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RE: Text selector [was Re: breaking overflow]

From: Belov, Charles <Charles.Belov@sfmta.com>
Date: Fri, 8 Jan 2010 11:33:48 -0800
Message-ID: <E17F75B6E86AE842A57B4534F82D0376659FB4@MTAMAIL.muni.sfgov.org>
To: "Brad Kemper" <brad.kemper@gmail.com>
Cc: "www-style list" <www-style@w3.org>


On Wednesday, January 06, 2010, at 7:21 PM, Brad Kemper wrote:
> On Jan 6, 2010, at 12:00 PM, Robert O'Callahan wrote:
> 
>> It seems like this is fundamentally a question of goals. 
>> Should CSS strive to enable any desired presentation of a 
>> document, regardless of its structure?
> 
> I don't think there is a need to rethink the strategy behind 
> the other 99.9% of CSS. I am only proposing one tremendously 
> powerful addition that fits within the general idea of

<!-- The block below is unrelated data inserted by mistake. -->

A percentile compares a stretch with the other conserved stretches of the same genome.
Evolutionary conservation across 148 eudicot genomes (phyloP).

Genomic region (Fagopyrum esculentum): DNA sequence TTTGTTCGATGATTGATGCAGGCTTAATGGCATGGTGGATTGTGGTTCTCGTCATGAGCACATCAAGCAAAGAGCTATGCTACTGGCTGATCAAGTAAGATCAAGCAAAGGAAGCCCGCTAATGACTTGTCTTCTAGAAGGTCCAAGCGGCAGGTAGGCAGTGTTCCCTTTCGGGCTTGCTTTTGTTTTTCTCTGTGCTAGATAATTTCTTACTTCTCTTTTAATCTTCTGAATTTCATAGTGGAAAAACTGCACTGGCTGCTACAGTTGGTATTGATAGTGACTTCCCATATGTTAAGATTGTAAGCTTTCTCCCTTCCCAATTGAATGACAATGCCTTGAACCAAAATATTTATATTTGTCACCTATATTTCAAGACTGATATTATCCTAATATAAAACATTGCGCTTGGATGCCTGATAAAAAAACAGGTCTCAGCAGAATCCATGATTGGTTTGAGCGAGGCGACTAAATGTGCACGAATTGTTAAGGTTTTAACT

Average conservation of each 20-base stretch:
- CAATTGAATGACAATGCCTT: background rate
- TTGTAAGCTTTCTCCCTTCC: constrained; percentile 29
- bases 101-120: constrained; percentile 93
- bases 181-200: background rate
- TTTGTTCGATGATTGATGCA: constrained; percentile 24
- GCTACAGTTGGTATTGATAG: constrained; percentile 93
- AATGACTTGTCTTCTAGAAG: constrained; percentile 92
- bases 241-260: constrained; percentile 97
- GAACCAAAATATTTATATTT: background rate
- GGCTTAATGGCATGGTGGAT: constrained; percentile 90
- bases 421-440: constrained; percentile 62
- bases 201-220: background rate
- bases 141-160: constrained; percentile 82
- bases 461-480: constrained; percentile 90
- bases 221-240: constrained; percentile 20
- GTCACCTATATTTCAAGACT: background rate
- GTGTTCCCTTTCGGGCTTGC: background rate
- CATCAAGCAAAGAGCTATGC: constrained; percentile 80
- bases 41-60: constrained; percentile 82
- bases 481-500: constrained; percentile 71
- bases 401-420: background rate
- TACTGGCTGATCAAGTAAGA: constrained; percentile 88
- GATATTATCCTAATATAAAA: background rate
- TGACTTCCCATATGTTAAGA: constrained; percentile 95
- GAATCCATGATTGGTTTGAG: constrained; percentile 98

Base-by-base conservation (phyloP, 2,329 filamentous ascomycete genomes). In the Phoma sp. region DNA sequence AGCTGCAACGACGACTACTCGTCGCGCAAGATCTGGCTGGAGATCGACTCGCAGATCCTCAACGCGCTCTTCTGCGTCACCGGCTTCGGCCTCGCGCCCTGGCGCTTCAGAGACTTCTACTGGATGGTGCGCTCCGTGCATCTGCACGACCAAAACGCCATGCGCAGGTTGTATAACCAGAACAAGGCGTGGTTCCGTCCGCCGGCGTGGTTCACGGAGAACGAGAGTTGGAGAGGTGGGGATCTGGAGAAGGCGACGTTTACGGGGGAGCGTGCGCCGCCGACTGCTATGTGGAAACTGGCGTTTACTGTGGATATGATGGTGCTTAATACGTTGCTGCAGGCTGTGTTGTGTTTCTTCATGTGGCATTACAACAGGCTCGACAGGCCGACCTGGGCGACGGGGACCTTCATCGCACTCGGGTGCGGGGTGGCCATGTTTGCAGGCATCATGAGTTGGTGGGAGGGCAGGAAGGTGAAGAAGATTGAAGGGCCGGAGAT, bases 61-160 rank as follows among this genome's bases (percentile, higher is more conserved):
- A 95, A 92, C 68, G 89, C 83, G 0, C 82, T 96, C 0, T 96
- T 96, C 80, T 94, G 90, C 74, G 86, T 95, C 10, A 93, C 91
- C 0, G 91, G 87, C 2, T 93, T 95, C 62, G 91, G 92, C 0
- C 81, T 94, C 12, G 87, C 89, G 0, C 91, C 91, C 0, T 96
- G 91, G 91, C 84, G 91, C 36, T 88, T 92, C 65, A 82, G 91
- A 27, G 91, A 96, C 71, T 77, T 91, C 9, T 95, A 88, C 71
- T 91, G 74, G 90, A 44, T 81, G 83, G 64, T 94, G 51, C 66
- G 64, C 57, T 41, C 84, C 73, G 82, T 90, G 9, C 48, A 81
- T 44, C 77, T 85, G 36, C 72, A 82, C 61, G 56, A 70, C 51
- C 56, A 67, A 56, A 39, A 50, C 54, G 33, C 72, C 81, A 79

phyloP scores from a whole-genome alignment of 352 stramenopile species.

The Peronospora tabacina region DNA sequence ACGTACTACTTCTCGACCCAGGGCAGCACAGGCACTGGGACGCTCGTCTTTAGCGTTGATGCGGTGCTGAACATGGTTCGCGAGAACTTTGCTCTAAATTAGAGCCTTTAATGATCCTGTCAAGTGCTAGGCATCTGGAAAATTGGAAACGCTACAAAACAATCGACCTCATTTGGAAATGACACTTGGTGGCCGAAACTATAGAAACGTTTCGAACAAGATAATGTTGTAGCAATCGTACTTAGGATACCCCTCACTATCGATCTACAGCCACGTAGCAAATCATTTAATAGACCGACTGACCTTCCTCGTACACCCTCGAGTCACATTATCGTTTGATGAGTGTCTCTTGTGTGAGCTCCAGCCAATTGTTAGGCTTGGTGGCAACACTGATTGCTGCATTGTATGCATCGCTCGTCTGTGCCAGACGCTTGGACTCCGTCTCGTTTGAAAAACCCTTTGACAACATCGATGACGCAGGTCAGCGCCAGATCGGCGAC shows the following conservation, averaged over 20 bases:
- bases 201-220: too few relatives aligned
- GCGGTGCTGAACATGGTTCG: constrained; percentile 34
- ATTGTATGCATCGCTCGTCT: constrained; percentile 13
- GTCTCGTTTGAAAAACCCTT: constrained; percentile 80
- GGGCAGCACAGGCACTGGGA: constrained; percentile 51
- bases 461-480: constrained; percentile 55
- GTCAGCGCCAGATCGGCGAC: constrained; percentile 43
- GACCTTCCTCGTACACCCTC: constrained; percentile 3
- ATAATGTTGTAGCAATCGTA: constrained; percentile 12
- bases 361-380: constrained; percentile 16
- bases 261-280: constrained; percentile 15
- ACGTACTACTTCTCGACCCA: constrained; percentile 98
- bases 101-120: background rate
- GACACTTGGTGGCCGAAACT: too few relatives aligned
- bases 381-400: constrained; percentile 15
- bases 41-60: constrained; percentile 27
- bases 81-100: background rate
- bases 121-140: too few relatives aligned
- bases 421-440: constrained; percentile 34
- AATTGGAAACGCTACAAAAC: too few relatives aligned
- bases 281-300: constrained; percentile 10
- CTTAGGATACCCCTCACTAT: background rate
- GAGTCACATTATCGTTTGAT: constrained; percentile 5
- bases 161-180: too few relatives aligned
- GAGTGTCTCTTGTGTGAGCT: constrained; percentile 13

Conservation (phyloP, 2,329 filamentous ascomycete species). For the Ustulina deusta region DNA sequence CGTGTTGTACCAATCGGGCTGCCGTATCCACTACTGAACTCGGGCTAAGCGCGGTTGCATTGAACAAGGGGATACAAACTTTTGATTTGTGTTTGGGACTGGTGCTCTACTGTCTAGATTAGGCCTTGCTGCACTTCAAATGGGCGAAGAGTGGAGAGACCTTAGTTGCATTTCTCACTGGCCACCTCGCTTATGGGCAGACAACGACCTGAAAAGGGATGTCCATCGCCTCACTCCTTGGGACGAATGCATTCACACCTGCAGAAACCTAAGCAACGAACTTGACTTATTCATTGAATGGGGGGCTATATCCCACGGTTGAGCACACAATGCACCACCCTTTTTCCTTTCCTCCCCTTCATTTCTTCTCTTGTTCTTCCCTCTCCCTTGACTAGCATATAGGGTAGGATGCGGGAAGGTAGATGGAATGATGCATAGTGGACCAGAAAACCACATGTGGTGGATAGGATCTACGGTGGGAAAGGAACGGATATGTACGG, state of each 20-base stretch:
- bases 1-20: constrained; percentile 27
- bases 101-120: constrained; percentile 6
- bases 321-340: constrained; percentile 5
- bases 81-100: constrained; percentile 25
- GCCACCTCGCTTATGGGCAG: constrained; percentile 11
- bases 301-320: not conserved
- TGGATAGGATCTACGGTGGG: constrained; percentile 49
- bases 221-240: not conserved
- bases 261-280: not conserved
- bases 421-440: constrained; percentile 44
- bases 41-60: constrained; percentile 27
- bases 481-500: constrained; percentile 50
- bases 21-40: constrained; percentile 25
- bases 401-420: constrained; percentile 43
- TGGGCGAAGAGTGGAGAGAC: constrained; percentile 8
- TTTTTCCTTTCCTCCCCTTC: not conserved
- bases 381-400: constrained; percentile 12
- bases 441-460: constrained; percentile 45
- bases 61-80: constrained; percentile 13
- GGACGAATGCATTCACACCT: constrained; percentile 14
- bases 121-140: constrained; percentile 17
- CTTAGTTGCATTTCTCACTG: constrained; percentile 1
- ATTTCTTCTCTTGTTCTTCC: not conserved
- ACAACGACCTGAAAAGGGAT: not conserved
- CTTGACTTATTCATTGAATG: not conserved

> pseudo-elements, and also fits within the existing general 
> goal of being able to add presentational style to documents 
> without having to alter the markup.
> 

This would also support accessibility, specifically the speech behavior
of aural style sheets, in particular site-wide enforcing of
pronunciation of particular words which might not be in a screen
reader's vocabulary or which might have a local pronunciation, e.g.,
Clement Street in San Francisco being pronounced cluh-ment rather than
cleh-mint.  

Of course, that would mean that any exceptions to that pronunciation
would have to be marked up to not follow the style sheet's aural style,
e.g. "Clement weather" occurring at the beginning of a sentence.



Hope this helps,
Charles Belov
SFMTA Webmaster
 
Received on Friday, 8 January 2010 19:34:48 GMT

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